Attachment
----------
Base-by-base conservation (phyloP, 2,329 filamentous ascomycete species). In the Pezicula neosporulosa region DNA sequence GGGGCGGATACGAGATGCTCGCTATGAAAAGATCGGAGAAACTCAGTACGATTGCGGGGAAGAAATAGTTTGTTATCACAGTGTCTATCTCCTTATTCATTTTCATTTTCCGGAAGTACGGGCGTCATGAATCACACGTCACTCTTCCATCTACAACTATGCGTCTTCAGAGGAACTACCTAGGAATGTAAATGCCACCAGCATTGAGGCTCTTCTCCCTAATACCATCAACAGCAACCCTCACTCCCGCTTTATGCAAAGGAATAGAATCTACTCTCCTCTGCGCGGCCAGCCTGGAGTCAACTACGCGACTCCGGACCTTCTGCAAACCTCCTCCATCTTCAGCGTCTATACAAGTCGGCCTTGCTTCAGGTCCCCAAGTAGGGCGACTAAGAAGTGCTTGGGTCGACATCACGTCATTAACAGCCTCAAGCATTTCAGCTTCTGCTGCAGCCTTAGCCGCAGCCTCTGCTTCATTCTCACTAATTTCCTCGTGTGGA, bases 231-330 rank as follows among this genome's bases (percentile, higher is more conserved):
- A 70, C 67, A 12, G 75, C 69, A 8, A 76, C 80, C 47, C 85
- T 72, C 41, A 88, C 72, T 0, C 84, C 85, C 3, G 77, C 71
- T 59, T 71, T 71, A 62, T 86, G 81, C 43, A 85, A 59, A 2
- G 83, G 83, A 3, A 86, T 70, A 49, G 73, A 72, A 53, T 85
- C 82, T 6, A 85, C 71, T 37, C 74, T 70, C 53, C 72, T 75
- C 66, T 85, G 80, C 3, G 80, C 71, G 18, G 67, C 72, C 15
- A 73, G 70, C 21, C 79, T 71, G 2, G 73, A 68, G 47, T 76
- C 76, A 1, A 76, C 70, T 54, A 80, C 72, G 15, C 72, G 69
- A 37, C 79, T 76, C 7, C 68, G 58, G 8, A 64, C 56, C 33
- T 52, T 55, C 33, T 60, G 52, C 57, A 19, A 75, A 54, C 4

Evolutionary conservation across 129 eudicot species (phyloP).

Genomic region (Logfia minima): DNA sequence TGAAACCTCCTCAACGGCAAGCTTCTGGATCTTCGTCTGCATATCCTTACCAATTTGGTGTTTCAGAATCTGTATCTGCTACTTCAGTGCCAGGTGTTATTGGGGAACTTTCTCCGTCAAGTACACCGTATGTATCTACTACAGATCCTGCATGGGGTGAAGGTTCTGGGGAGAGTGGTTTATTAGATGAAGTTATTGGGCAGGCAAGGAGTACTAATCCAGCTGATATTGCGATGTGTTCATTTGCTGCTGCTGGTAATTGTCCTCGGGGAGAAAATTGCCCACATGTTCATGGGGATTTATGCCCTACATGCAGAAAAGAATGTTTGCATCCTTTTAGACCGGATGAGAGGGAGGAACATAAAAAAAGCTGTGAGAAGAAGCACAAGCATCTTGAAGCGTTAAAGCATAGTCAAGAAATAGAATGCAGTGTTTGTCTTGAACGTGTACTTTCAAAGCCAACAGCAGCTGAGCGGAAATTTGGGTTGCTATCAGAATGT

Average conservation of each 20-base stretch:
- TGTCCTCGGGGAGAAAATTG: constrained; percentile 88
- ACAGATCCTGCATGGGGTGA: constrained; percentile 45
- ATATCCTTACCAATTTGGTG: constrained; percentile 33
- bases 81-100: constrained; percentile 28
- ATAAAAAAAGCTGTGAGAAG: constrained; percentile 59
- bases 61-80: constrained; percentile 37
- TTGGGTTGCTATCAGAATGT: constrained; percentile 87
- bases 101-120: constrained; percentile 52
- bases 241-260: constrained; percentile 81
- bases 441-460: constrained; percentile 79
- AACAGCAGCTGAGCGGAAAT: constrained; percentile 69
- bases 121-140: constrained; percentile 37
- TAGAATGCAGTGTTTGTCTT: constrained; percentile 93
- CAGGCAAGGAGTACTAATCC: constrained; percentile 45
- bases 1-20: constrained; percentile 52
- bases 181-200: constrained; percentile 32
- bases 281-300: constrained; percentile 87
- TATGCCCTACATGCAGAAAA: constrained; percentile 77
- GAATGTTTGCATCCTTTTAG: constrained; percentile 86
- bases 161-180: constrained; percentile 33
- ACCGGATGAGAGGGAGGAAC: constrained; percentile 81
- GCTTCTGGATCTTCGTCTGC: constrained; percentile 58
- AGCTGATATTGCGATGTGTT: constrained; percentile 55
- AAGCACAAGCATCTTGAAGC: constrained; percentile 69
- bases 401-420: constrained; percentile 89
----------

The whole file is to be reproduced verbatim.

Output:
Base-by-base conservation (phyloP, 2,329 filamentous ascomycete species). In the Pezicula neosporulosa region DNA sequence GGGGCGGATACGAGATGCTCGCTATGAAAAGATCGGAGAAACTCAGTACGATTGCGGGGAAGAAATAGTTTGTTATCACAGTGTCTATCTCCTTATTCATTTTCATTTTCCGGAAGTACGGGCGTCATGAATCACACGTCACTCTTCCATCTACAACTATGCGTCTTCAGAGGAACTACCTAGGAATGTAAATGCCACCAGCATTGAGGCTCTTCTCCCTAATACCATCAACAGCAACCCTCACTCCCGCTTTATGCAAAGGAATAGAATCTACTCTCCTCTGCGCGGCCAGCCTGGAGTCAACTACGCGACTCCGGACCTTCTGCAAACCTCCTCCATCTTCAGCGTCTATACAAGTCGGCCTTGCTTCAGGTCCCCAAGTAGGGCGACTAAGAAGTGCTTGGGTCGACATCACGTCATTAACAGCCTCAAGCATTTCAGCTTCTGCTGCAGCCTTAGCCGCAGCCTCTGCTTCATTCTCACTAATTTCCTCGTGTGGA, bases 231-330 rank as follows among this genome's bases (percentile, higher is more conserved):
- A 70, C 67, A 12, G 75, C 69, A 8, A 76, C 80, C 47, C 85
- T 72, C 41, A 88, C 72, T 0, C 84, C 85, C 3, G 77, C 71
- T 59, T 71, T 71, A 62, T 86, G 81, C 43, A 85, A 59, A 2
- G 83, G 83, A 3, A 86, T 70, A 49, G 73, A 72, A 53, T 85
- C 82, T 6, A 85, C 71, T 37, C 74, T 70, C 53, C 72, T 75
- C 66, T 85, G 80, C 3, G 80, C 71, G 18, G 67, C 72, C 15
- A 73, G 70, C 21, C 79, T 71, G 2, G 73, A 68, G 47, T 76
- C 76, A 1, A 76, C 70, T 54, A 80, C 72, G 15, C 72, G 69
- A 37, C 79, T 76, C 7, C 68, G 58, G 8, A 64, C 56, C 33
- T 52, T 55, C 33, T 60, G 52, C 57, A 19, A 75, A 54, C 4

Evolutionary conservation across 129 eudicot species (phyloP).

Genomic region (Logfia minima): DNA sequence TGAAACCTCCTCAACGGCAAGCTTCTGGATCTTCGTCTGCATATCCTTACCAATTTGGTGTTTCAGAATCTGTATCTGCTACTTCAGTGCCAGGTGTTATTGGGGAACTTTCTCCGTCAAGTACACCGTATGTATCTACTACAGATCCTGCATGGGGTGAAGGTTCTGGGGAGAGTGGTTTATTAGATGAAGTTATTGGGCAGGCAAGGAGTACTAATCCAGCTGATATTGCGATGTGTTCATTTGCTGCTGCTGGTAATTGTCCTCGGGGAGAAAATTGCCCACATGTTCATGGGGATTTATGCCCTACATGCAGAAAAGAATGTTTGCATCCTTTTAGACCGGATGAGAGGGAGGAACATAAAAAAAGCTGTGAGAAGAAGCACAAGCATCTTGAAGCGTTAAAGCATAGTCAAGAAATAGAATGCAGTGTTTGTCTTGAACGTGTACTTTCAAAGCCAACAGCAGCTGAGCGGAAATTTGGGTTGCTATCAGAATGT

Average conservation of each 20-base stretch:
- TGTCCTCGGGGAGAAAATTG: constrained; percentile 88
- ACAGATCCTGCATGGGGTGA: constrained; percentile 45
- ATATCCTTACCAATTTGGTG: constrained; percentile 33
- bases 81-100: constrained; percentile 28
- ATAAAAAAAGCTGTGAGAAG: constrained; percentile 59
- bases 61-80: constrained; percentile 37
- TTGGGTTGCTATCAGAATGT: constrained; percentile 87
- bases 101-120: constrained; percentile 52
- bases 241-260: constrained; percentile 81
- bases 441-460: constrained; percentile 79
- AACAGCAGCTGAGCGGAAAT: constrained; percentile 69
- bases 121-140: constrained; percentile 37
- TAGAATGCAGTGTTTGTCTT: constrained; percentile 93
- CAGGCAAGGAGTACTAATCC: constrained; percentile 45
- bases 1-20: constrained; percentile 52
- bases 181-200: constrained; percentile 32
- bases 281-300: constrained; percentile 87
- TATGCCCTACATGCAGAAAA: constrained; percentile 77
- GAATGTTTGCATCCTTTTAG: constrained; percentile 86
- bases 161-180: constrained; percentile 33
- ACCGGATGAGAGGGAGGAAC: constrained; percentile 81
- GCTTCTGGATCTTCGTCTGC: constrained; percentile 58
- AGCTGATATTGCGATGTGTT: constrained; percentile 55
- AAGCACAAGCATCTTGAAGC: constrained; percentile 69
- bases 401-420: constrained; percentile 89